The Asian American Foundation
TAAF CEO Releases Statement in Response to University of Pennsylvania Law Professor’s Anti-AAPI Commentary
WASHINGTON, DC, January 10, 2022 — The Asian American Foundation ("TAAF") today released a statement in response to anti-AAPI and xenophobic comments made by University of Pennsylvania Law Professor Amy Wax during a December 2021 interview.
Norman Chen, Chief Executive Officer of TAAF, released the following statement in response to Wax’s comments:
“The recent comments made by University of Pennsylvania Law Professor Amy Wax are yet another glaring example of the insidious yet omnipresent prejudice AAPI communities face in our country.
Free speech should no doubt be protected in all settings in America, and vigorous debate that stems from opposing viewpoints is the lifeblood of the academic experience. But academic institutions should not be havens for hate. Dean Ruger was right when he said this week that Professor Wax’s comments were ‘anti-intellectual,’ ‘racist,’ and ‘denigrating.’ However, the University has failed to impose any meaningful consequences and risks being complicit in the normalization of hate. This is not the first time Professor Wax has made hateful comments toward a particular group, and it likely won’t be the last. It’s also not the first time the repercussions have been lacking if not absent entirely.
On behalf of the 23 million Asian American and Pacific Islanders in the United States, TAAF is calling on the university to take swift and meaningful action commensurate with its own stated goal to ‘stand strongly and proudly’ with the Asian American community and foster a campus community that is rich in our diversity, respect, and tolerance for all groups.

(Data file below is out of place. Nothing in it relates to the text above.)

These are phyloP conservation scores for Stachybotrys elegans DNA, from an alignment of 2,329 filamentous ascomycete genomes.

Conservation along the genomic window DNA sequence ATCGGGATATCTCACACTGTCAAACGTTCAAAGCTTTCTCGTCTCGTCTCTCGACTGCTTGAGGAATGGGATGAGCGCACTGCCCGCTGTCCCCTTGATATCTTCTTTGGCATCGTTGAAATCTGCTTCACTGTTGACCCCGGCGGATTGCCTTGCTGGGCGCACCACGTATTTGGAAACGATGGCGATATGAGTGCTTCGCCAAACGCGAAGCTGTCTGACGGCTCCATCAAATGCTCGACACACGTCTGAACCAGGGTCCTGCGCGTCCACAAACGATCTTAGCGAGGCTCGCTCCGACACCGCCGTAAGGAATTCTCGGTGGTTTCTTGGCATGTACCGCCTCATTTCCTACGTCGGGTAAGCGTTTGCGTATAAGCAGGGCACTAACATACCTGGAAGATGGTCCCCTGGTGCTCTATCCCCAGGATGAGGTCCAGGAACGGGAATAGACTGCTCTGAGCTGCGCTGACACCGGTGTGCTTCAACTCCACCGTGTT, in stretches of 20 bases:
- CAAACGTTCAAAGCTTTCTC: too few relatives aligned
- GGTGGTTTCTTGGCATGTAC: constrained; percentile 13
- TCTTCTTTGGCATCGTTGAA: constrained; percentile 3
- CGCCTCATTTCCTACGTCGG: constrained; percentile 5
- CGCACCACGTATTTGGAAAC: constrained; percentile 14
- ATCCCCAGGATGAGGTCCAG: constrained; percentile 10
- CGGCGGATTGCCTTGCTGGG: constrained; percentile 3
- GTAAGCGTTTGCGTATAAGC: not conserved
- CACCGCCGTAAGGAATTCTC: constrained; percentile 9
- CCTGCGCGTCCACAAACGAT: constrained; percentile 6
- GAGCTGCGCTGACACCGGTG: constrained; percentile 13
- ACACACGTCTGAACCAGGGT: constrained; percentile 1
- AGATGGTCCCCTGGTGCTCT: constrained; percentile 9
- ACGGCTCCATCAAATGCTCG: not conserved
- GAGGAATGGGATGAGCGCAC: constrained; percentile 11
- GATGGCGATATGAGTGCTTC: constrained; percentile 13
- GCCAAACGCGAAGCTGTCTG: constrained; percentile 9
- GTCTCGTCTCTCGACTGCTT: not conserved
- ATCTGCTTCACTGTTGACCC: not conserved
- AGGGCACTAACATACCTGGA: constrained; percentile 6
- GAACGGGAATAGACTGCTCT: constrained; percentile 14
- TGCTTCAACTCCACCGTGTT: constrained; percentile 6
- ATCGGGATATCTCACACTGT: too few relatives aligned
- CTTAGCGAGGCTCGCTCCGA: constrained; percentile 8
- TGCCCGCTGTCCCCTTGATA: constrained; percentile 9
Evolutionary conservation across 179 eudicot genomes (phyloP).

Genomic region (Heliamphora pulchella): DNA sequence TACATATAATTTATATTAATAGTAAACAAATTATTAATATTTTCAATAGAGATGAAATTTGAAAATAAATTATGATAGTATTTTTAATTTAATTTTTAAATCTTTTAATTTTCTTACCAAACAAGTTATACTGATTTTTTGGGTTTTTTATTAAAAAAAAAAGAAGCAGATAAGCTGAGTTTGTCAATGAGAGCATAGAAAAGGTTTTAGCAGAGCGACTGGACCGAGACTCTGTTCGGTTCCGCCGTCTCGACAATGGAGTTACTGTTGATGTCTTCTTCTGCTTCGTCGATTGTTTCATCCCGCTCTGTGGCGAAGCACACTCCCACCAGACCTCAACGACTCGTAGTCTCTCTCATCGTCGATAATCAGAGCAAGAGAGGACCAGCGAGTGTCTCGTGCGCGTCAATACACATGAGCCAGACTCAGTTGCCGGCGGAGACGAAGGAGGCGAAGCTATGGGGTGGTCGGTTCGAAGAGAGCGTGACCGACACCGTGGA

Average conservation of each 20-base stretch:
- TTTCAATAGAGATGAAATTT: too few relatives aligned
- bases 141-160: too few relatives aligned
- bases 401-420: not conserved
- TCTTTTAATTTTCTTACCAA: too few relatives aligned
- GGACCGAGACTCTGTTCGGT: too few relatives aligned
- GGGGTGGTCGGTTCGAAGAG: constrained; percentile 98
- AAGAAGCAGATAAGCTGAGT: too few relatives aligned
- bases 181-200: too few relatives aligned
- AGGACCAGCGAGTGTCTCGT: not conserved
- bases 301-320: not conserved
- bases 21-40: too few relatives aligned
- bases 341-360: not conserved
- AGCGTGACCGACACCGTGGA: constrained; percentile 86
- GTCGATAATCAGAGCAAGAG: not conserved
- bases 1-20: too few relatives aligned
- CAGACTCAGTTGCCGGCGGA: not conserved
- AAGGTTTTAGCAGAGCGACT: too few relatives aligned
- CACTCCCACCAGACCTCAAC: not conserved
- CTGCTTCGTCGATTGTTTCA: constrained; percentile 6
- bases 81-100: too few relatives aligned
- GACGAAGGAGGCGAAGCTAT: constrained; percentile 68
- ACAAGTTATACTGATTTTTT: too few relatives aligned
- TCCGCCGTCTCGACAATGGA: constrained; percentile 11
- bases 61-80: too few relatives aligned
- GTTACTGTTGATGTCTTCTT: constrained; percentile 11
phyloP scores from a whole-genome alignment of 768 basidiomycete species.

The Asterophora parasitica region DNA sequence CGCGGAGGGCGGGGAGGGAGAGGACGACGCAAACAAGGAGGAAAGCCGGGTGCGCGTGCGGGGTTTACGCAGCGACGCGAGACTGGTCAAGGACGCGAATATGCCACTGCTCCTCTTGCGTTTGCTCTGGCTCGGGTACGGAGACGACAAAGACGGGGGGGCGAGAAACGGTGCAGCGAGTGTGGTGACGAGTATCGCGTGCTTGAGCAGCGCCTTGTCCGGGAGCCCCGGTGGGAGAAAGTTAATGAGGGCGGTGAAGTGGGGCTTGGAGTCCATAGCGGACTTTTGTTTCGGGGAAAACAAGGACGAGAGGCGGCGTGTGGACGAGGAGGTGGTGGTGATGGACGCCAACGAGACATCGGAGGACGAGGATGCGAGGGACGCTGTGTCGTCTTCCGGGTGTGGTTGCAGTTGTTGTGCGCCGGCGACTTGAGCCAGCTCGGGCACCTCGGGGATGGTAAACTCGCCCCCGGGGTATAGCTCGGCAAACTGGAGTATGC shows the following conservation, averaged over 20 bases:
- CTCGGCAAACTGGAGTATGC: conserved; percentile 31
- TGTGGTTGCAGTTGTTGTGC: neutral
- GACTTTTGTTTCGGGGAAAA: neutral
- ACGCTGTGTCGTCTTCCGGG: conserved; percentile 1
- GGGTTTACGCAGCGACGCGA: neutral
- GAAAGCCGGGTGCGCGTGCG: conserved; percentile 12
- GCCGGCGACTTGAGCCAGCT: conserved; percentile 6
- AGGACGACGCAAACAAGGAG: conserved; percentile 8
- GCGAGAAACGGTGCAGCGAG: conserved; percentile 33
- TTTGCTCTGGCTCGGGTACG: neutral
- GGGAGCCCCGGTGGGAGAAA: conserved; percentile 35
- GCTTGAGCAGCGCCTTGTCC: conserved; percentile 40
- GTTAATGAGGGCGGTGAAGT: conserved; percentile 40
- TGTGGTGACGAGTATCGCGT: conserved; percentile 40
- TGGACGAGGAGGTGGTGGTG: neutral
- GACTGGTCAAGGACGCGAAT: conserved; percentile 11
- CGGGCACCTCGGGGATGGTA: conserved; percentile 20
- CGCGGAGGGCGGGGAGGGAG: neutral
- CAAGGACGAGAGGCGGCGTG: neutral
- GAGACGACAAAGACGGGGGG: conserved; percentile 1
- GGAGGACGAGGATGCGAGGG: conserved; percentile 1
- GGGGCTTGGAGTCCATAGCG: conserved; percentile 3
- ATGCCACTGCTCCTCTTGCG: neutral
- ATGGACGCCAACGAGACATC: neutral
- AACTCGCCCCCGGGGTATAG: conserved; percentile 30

As an organization founded on the mission to combat hate and advocate for AAPI communities, TAAF has a duty to call out hate in plain sight. We will not tolerate indifference and inaction that make the AAPI community feel invisible. We look forward to the university taking tangible actions to address the pattern of hate from a member of its faculty, and stand by to be a resource in any way we can.”
Anti-AAPI hate has been on the rise since the start of the COVID-19 pandemic, with Philadelphia alone seeing a 200% increase in hate crimes during that time. TAAF has been vocal about the fact that stereotypes and misconceptions about AAPIs continue to stoke this sharp increase in hate. According to the STAATUS Index Report 2021, a majority of the U.S. adult population (52 percent) agrees or is neutral to the statement that Asian Americans are “more loyal to their country of origin than to the U.S.” Professor Wax’s comments coupled with the university’s inaction thus far serve to perpetuate harmful misconceptions toward a community that contributes so much to this country.
About The Asian American Foundation
The Asian American Foundation (TAAF) is a convener, incubator, and funder committed to accelerating opportunity and prosperity for AAPI communities. TAAF supports advocates and organizations committed to AAPI causes so that together we can more effectively take action against hate and violence, and build the infrastructure needed to improve AAPI advocacy, power, and representation across American society. We were founded to solve for the longstanding lack of investment and resources provided to AAPI communities and we strive to be a catalyzing force for creating a permanent and irrevocable sense of belonging for the 23 million Asian Americans and Pacific Islanders living in the United States. For additional information about TAAF, please visit www.taaf.org.
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